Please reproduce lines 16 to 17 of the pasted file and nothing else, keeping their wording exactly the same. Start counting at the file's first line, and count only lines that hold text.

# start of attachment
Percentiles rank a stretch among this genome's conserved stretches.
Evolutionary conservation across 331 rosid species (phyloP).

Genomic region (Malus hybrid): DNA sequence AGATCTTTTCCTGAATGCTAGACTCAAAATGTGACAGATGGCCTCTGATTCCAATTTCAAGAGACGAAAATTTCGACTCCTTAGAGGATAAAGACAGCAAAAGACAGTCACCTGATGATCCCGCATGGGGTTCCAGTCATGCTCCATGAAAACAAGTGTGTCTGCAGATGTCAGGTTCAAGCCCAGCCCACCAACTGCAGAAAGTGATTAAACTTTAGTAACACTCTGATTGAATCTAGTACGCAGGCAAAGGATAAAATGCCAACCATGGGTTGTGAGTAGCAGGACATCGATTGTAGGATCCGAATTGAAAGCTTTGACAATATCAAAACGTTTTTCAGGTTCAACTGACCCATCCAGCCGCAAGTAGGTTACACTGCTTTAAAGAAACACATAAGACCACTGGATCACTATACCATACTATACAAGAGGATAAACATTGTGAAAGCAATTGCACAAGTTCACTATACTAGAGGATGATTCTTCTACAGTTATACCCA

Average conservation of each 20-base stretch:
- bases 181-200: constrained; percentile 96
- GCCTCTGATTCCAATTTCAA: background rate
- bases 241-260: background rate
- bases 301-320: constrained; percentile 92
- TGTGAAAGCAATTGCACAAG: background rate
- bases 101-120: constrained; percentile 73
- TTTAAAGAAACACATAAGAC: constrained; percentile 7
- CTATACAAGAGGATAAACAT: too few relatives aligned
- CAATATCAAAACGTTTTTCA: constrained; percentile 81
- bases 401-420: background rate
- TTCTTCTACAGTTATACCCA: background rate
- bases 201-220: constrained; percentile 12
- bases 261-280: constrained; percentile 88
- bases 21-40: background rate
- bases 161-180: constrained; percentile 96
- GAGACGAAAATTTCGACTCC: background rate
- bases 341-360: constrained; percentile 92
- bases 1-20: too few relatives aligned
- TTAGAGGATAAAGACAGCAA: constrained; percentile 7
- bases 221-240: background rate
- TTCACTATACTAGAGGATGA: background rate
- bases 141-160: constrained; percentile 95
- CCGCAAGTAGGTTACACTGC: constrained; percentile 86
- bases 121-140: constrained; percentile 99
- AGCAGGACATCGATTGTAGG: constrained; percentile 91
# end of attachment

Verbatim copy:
- bases 201-220: constrained; percentile 12
- bases 261-280: constrained; percentile 88